DA NANG – Global oil markets received the price war truce they had long sought, but hopes for a significant and sustained rebound in prices are still likely misplaced.
OPEC+, the group of oil producers led by Russia and Saudi Arabia, respectively the world’s second and third largest crude producers and top two exporters, reached a tentative agreement to trim oil production by 10 million barrels per day (bpd) to help ease the economic impact of the coronavirus crisis on global demand.
The group of producers will cut 10 million bpd worth of production in both May and June, then drop the cut to 8 million bpd for the rest of the year. Starting in January 2021, production cuts will drop to 6 million bpd and last until April 22, 2021.
The deal, as Asia Times reported, did not include other non-OPEC+ producers like the US, the largest global oil producer (at least for now), but OPEC kingpin Saudi Arabia called on other producers to also cut production.
The push by both Russia and Saudi Arabia to have the US join a production cut, however, may have been over played since oil prices are so far beneath most US shale producers’ breakeven production costs that around 3 to 4 million bpd of US production could go offline soon.
That will be bonus for troubled oil markets drowning in a glut of overproduction, but a whammy for the US energy sector, which is now expected to see massive layoffs at a time when unemployment claims are fast-rising due to the impact of the Covid-19 crisis.
The production-slashing deal only gave a brief respite for oil prices. In the past, a 10 million bpd oil production cut would have seen oil market bulls raging, but the day of the announcement, April 9, ended in a market tailspin.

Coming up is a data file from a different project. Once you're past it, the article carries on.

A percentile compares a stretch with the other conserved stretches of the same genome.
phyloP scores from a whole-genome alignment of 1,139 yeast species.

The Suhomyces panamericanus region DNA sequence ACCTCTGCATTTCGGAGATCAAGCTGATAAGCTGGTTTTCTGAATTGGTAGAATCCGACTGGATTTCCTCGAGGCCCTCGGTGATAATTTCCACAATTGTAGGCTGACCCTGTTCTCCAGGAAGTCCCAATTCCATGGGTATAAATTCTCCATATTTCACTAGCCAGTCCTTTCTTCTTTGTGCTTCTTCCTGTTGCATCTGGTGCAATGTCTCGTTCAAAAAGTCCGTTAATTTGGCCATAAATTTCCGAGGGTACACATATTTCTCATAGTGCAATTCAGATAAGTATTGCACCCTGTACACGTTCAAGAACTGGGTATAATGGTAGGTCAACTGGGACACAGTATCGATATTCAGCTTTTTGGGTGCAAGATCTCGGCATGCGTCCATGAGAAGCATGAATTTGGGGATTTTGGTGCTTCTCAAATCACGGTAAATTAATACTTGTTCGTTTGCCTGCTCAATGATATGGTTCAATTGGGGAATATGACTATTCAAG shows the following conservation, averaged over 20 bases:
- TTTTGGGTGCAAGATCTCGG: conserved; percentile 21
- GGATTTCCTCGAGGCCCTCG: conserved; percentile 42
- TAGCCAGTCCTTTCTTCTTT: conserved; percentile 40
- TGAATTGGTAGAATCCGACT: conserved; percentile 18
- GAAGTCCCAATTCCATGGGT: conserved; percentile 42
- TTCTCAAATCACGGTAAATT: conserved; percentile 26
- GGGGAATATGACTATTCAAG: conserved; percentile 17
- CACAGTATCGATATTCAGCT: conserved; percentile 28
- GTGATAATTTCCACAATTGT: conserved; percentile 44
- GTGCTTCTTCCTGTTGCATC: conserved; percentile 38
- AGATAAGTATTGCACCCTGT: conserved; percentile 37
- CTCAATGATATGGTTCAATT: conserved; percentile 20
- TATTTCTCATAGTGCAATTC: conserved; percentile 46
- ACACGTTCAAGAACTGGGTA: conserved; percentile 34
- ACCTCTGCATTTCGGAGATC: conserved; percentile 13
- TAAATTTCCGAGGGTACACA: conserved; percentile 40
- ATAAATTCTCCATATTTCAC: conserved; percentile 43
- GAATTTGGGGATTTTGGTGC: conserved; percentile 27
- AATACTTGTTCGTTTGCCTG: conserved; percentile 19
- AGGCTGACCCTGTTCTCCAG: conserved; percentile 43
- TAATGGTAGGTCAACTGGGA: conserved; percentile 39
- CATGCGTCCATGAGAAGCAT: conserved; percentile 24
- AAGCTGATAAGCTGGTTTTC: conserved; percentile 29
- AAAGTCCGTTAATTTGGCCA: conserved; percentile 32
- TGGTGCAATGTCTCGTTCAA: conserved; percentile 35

After briefly spiking on the news, prices headed south again. Global oil benchmark Brent crude prices dipped 4.1% to close at US$31.48 per barrel. Prices for US oil benchmark West Texas Intermediate (WTI) crude also tanked by $2.33 per barrel, closing at an anemic $22.76, a precipitous 9.3% single-day decline.
Twin impactful dynamics
Despite the attention given to the OPEC+ deal, the most profound problem remains crashing global oil demand due to the economic impacts of the coronavirus.
“Ultimately, the size of the demand shock is simply too large for a coordinated supply cut,” Goldman Sachs said on Wednesday (April 8), a day before the oil production deal was reached.
Forecasts for the economic impact of the coronavirus on the global economy and hence oil demand vary, but most analysts have upped their estimates since just last week. Much of that demand destruction will be seen this month, the forecasts show.
Rystad Energy, an consulting and business intelligence firm, estimated in an April 8 note that oil demand in April will be around 72.6 million bpd, a decline of 27.5 million bpd from the same period last year, representing a 27.5% drop.
The consultancy projects that May demand will drop by 19.1 million bpd, to 79.9 million bpd, a 19% plunge.
One of the largest contributors to global oil demand destruction is the failing airline industry with the grounding of most international and even domestic flights.